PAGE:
Tesla and Elon Musk concluded a contract on one of the key provisions of the agreement, six weeks after the settlement of the securities fraud case, namely the appointment of a new chairman of the board, who ordered an order for a company whose automation was often overshadowed by Mr. Muska.
The company said that current Director Robyn Denholm will immediately become its chairman. Mr Musk resigned as president last month but remains the chief executive officer of Tesla.
Ms Denholm, 55, is the chief financial officer of Telstra, who dominates telecoms in Australia. She is a long-time technology executive with experience in the Silicon Valley, where Tesla is located and she once worked for Toyota in Australia.
The move to replace Mr Musk as president, announced late late in the evening, was part of a settlement with the Securities and Exchange Commission in September to deal with the failure of his claim to secure the financing of private buy-outs. This claim, which was published in August in the Twentieth Century, quickly dropped in doubt. (Mr Musk later explained on the blog that conversations with sovereign wealth in Saudi Arabia led to having such money and enthusiasm for such an arrangement.)
According to the settlement, Tesla agreed to appoint a new manager for the board, which will be distributed next Tuesday from the function of Mr Muska as executive director.
The company also had to add two independent members of the committee and set up a standing committee to monitor Mr. Muska, including her posts on Twitter. To fulfill this requirement is several weeks.
Erik Gordon, a professor at the University of Michigan Business School Ross, said that the appointment of Mrs Denholm was "technically compliant" with S.E.C. but he wondered how much Mrs Denholm might be able to turn against a strong personality like Mr. Musk.
"If the goal is to ensure the control of adults, this will not work," said Mr Gordon. "She was on the board through all the shenanigans, she never went to protest, she is a man's advocate, and if she fails, she will leave the man who will not leave."
Mr. Musk has encouraged investors and public imagination with their elegant electric cars and great dreams of space travel and other ambitions. But his public statements were increasingly lost by Tesla shareholders and the directors they represent. Production problems were added only to this issue.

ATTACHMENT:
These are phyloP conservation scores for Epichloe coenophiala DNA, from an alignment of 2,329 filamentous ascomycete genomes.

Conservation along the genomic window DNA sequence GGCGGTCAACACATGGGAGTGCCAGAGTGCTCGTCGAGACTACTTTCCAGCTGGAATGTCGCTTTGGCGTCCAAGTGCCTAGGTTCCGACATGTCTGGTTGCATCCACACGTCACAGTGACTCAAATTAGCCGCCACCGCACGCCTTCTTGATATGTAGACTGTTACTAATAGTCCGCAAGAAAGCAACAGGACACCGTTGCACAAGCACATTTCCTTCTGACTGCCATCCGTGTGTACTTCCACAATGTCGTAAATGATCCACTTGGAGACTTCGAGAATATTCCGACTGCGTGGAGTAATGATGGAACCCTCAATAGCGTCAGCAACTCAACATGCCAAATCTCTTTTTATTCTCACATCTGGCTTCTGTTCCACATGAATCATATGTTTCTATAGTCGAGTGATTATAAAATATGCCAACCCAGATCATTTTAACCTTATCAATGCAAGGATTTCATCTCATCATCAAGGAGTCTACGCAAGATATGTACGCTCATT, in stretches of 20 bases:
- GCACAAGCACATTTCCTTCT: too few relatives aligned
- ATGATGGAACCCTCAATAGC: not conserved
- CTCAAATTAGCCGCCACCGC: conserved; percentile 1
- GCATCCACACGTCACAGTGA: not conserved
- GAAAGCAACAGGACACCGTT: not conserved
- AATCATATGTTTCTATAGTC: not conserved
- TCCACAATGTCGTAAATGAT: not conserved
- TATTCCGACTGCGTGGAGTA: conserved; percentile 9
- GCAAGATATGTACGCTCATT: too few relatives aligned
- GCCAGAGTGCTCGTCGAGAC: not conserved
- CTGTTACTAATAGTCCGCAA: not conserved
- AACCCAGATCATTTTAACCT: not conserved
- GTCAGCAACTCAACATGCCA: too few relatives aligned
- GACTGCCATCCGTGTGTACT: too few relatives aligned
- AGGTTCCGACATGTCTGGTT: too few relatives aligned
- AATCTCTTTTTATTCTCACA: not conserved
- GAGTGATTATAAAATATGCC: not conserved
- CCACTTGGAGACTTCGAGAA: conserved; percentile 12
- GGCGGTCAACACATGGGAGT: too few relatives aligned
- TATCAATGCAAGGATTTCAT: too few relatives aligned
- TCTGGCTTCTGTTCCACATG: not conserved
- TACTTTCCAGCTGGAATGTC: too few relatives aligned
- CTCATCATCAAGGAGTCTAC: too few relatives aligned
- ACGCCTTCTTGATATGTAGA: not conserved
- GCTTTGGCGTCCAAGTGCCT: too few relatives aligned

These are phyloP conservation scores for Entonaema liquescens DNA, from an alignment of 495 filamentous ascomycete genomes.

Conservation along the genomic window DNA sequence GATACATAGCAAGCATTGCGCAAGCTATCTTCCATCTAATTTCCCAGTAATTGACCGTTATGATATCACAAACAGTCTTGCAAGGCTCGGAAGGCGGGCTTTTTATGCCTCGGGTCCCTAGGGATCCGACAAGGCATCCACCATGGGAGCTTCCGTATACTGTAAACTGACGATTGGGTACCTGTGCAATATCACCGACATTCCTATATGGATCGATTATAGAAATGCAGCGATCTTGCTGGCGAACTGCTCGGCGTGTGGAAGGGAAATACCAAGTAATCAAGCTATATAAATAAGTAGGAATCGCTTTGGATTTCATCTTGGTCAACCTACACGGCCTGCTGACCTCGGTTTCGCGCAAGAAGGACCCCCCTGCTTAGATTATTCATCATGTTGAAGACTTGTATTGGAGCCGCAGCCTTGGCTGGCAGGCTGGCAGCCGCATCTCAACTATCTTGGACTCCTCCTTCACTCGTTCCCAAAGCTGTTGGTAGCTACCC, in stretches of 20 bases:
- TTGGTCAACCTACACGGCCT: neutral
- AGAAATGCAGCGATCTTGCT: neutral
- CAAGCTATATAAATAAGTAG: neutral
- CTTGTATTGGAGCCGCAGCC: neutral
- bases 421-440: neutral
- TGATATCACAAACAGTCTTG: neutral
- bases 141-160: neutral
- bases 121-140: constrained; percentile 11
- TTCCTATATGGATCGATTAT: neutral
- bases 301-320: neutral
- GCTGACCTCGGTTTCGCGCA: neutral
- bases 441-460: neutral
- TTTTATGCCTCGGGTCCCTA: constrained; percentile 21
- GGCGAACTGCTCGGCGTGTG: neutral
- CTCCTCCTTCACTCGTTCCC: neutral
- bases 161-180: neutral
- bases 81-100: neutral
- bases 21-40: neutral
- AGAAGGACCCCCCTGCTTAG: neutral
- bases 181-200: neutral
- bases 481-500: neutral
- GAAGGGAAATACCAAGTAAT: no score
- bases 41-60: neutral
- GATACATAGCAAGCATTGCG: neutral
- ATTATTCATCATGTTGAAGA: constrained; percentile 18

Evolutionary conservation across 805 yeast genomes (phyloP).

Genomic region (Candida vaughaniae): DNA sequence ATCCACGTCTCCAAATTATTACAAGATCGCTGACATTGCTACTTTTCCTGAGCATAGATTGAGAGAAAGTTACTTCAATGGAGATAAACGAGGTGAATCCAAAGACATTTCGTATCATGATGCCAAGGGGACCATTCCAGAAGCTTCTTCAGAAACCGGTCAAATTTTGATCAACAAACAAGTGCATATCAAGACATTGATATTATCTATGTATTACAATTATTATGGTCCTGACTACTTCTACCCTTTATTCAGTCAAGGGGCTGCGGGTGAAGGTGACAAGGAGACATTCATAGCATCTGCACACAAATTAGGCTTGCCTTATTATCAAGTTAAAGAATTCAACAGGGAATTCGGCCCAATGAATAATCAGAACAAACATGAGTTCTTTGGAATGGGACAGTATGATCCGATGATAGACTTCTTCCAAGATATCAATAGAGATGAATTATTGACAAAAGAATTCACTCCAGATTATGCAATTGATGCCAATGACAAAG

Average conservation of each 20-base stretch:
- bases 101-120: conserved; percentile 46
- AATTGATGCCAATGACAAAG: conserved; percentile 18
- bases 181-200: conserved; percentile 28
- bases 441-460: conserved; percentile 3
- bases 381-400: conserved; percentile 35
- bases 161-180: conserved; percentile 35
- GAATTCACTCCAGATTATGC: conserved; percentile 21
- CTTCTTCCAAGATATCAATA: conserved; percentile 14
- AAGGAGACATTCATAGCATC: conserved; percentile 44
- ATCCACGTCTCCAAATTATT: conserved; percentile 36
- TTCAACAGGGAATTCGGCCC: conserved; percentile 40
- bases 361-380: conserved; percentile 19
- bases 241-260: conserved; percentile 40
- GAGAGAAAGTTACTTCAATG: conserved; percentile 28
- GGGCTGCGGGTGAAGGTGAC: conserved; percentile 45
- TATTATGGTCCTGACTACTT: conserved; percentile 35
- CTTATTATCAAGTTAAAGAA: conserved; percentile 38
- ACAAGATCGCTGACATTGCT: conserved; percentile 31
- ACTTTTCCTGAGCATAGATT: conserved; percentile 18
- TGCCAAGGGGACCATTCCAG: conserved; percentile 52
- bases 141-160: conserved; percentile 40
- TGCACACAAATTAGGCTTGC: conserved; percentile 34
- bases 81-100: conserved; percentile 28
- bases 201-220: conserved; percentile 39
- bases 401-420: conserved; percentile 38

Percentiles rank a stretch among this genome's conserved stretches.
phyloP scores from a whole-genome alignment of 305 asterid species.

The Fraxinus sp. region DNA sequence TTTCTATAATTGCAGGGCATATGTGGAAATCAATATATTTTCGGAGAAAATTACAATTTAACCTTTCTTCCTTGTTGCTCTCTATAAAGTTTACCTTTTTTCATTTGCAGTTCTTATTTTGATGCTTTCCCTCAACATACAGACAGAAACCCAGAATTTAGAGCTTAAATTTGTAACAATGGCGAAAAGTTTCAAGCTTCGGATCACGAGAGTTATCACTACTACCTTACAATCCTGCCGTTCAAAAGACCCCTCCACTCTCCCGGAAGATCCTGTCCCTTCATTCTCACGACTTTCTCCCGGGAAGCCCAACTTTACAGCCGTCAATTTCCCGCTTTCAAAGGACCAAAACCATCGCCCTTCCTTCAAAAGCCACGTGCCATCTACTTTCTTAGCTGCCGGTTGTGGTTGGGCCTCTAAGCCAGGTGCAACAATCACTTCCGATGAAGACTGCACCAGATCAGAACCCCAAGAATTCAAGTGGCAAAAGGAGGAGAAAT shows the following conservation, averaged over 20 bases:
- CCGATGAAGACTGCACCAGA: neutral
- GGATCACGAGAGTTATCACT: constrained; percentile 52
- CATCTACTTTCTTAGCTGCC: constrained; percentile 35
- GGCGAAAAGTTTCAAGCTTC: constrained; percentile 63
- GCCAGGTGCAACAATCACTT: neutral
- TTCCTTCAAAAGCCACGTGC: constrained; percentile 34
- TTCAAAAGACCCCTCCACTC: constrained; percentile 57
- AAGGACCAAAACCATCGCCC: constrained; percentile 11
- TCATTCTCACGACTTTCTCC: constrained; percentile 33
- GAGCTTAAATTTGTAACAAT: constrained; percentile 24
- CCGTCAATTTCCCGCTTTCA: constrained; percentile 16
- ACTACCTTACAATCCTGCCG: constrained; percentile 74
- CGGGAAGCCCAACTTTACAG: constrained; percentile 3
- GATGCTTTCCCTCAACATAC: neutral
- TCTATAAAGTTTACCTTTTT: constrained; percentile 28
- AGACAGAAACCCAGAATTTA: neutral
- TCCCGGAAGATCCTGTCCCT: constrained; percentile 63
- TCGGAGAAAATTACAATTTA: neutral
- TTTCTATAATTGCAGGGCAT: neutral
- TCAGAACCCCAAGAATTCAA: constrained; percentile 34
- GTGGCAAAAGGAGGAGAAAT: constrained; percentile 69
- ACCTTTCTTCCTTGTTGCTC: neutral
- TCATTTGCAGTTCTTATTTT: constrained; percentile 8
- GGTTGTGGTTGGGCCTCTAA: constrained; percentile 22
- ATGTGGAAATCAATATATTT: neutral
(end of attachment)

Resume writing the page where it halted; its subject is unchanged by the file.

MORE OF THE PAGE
In the third quarter Tesla reported significant profits, which greatly increased the volume of production and sales of its 3-seater model. Earnings surpassed the expectations of many analysts and for now reduced concerns about their finances. In the first half of 2018, the company reported losses and spent more than $ 1 billion in cash.
"They're doing a lot better than we thought to be before the quarter," said Jeffrey Sonnenfeld, a professor at the Yale School of Management. "You must give them credit for this."
However, Tesla still faces challenges. It must ensure that it can spend profits in the fourth and fourth quarters, in the next few months it pays more than a billion dollars to bondholders, deals with quality issues, and determines the chaotic delivery system.
Tesla also had the exile of senior executives. This year he had three chief accountants. And while cheating with S.E.C. has been settled, Tesla's previous production forecast for model 3 is still under investigation by the agency.
"In almost all areas they had extremely high volatility," said Sonnenfeld.
David Whiston, an analyst at Morningstar following Tesla, said that the appointment of Mrs Denholm was "a good balance" and was probably best for Tesla's share price. They were brought in a hard drive that "would not have had problems with Elon Twitter," he added, "I would deal with Elon and would not work at all."